The sale of land for a camp site illustrates the need for vigilance over the statutory survey reports on all French property purchases.
As part of the property sale process in France, the seller is required to provide a range of statutory reports to the buyers.
There are up to nine reports, depending on the type and age of the property, which are assembled to in a Dossier de Diagnostic Technique (DDT).
The reports include one on potential natural or industrial risks that may affect the property called the 'État des servitudes 'Risques' et d'Information sur les Sols (ESRIS) .'
This report stipulates, for instance, whether the property is located in a flood zone, an area prone to earthquakes, major storms, avalanches, subject to ground movement, near a dangerous factory, or exposed to radon.
The whole process is handled by a specialist survey company engaged by the seller, and costing at least several hundred euros.
In a case that was recently heard in the French courts, a couple signed a sale and purchase contract for a camp site (terrain de camping) in the village of Castera-Verduzan, in the department of Gers.
The relevant statutory reports were provided to the buyer during the process of signing of the sale and purchase contract, the compromis de vente, including the risk report, which had nothing untoward contained in it.
After sale completion the new owners submitted a planning application to the local council for the installation of a new pump house for a heated swimming pool.
The application was refused on the grounds that the camp site was located in a category red flood zone, as provided for in the statutory risk plan, called the Plan de prévention des risques naturels prévisibles (PPRN).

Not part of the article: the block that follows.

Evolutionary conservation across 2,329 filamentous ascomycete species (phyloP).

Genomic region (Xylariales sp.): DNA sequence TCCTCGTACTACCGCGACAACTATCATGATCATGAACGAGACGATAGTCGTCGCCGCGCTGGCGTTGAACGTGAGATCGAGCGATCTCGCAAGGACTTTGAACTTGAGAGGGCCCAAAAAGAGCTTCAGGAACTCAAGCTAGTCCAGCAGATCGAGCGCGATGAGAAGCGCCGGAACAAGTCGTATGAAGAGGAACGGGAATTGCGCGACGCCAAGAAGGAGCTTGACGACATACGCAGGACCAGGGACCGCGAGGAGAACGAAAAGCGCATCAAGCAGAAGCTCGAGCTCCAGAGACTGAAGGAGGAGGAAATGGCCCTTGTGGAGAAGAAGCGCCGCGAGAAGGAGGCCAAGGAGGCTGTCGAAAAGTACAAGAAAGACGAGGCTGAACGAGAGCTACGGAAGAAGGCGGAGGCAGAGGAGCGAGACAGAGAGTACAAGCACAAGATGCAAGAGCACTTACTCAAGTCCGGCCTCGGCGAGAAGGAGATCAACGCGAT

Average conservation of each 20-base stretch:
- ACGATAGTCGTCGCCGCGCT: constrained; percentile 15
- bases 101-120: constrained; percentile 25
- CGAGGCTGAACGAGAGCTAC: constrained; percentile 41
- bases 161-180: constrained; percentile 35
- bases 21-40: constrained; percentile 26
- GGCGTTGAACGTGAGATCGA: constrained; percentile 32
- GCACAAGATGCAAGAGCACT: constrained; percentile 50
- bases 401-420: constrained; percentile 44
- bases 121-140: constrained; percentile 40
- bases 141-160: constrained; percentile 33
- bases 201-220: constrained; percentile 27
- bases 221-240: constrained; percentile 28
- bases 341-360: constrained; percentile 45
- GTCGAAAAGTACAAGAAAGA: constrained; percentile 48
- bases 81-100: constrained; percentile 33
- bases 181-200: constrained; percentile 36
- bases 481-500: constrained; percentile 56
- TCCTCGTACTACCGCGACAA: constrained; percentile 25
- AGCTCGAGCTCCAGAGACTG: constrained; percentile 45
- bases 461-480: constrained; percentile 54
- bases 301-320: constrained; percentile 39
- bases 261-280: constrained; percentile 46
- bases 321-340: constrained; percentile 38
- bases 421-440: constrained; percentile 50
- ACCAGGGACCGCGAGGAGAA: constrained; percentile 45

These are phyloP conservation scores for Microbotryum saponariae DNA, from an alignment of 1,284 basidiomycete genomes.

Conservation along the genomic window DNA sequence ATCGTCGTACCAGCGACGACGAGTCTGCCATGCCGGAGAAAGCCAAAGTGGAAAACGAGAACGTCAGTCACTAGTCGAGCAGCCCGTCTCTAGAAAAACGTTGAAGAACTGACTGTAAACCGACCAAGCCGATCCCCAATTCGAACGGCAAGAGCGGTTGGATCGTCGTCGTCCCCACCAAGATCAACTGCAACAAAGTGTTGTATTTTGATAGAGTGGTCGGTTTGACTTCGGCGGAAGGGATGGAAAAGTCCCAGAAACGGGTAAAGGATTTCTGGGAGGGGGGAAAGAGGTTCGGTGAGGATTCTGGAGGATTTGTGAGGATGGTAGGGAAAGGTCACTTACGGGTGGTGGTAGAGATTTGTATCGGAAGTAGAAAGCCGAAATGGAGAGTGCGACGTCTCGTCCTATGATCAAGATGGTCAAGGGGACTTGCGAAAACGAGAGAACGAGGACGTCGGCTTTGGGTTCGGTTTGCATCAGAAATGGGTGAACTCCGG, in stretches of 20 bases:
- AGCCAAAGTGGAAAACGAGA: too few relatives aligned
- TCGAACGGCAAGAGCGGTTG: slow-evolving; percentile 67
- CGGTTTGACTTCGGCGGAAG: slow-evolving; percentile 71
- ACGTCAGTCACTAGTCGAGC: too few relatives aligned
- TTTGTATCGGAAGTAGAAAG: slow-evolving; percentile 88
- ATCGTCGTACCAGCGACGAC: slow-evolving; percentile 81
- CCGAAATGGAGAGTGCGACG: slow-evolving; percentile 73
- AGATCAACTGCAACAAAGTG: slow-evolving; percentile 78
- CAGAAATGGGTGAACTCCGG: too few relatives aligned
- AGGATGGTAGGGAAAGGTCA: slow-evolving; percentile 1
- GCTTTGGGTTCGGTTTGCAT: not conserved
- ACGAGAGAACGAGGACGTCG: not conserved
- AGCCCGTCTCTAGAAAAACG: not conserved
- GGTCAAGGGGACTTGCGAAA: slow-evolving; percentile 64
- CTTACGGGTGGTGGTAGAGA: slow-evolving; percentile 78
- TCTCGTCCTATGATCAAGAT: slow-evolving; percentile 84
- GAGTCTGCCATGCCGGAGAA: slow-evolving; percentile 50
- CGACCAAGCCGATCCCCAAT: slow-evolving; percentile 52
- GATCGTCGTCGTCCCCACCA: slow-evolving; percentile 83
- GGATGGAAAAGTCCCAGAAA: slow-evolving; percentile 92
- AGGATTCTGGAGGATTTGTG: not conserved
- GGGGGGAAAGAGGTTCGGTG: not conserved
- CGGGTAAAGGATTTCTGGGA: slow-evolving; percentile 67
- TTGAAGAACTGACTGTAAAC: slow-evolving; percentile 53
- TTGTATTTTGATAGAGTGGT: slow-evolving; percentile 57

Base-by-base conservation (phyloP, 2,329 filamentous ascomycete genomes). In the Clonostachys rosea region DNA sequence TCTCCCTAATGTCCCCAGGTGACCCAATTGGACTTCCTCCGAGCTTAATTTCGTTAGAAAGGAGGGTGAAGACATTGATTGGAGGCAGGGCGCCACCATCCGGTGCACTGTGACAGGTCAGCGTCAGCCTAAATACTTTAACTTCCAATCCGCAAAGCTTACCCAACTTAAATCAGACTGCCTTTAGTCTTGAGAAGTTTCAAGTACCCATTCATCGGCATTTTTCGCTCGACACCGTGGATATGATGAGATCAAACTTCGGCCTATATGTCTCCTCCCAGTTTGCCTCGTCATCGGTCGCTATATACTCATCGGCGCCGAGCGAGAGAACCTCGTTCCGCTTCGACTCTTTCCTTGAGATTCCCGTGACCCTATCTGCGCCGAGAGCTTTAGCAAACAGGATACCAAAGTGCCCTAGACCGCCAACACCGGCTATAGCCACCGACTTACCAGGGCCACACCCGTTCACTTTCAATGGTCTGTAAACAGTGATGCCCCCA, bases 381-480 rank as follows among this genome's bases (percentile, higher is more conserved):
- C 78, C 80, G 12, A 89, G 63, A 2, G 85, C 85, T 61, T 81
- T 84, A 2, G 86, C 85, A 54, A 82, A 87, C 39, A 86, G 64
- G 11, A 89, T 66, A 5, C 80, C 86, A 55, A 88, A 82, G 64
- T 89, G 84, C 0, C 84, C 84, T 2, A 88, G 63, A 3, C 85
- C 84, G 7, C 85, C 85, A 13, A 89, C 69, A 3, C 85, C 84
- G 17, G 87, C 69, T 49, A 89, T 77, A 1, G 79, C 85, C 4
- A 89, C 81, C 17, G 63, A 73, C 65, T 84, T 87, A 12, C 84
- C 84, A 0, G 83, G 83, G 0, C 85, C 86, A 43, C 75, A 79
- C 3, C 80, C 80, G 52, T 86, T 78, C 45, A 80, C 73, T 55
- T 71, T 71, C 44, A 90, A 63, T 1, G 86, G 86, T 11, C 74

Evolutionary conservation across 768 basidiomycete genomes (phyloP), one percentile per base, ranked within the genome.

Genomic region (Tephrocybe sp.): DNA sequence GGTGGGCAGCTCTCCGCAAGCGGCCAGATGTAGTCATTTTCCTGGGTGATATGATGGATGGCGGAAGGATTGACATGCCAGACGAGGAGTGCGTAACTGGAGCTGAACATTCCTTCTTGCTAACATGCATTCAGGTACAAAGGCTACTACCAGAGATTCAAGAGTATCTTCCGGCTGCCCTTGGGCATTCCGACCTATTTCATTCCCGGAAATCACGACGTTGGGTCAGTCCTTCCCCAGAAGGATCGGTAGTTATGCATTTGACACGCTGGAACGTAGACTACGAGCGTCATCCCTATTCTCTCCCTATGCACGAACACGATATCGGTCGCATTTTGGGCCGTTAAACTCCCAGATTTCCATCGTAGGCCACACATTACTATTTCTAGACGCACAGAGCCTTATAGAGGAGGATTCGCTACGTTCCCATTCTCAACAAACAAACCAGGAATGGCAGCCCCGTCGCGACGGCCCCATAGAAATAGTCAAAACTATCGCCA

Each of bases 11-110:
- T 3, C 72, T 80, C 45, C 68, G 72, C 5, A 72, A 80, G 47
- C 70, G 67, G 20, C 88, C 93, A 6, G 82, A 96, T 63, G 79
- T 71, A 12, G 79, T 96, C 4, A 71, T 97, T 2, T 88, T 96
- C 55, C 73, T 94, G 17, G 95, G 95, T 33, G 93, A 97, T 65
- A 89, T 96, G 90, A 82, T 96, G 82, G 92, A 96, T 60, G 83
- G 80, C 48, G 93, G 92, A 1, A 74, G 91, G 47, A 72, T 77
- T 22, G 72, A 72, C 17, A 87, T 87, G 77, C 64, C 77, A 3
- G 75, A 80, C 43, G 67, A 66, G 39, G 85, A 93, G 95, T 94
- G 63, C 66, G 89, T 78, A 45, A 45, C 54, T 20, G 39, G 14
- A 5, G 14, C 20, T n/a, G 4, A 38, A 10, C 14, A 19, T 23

The inclusion of the camp site in the PPRN only occurred after submission of the statutory survey reports, but before signing of the deed of sale.
As a result, the buyers brought an action against the seller for annulment of the sale.
The seller protested in court that no information was available on the website of the local prefecture on the change in the status of the land.
The judges ruled that the sale should be annulled, citing Article L271-5 of the code of construction, which states that any change in the status of the land between signing of the sale and purchase contract and completion should be recorded in the DDT, as follows:
'Si, après la promesse de vente, la parcelle sur laquelle est implanté l'immeuble est inscrite dans une des zones mentionnées au I de l'article L. 125-5 du code de l'environnement ou l'arrêté préfectoral prévu au III du même article fait l'objet d'une mise à jour, le dossier de diagnostic technique est complété lors de la signature de l'acte authentique de vente par un état des risques naturels et technologiques ou par la mise à jour de l'état existant.'
The ruling is therefore in line with the law, and the court has confirmed that the seller cannot rely on the website of the prefecture, which had informative value only.
But it is a tough obligation on the seller and their advisors who must now be expected to ensure that the risk report is up to date for completion. A prudent buyer will want to see the report at the signing of the sale and purchase contract.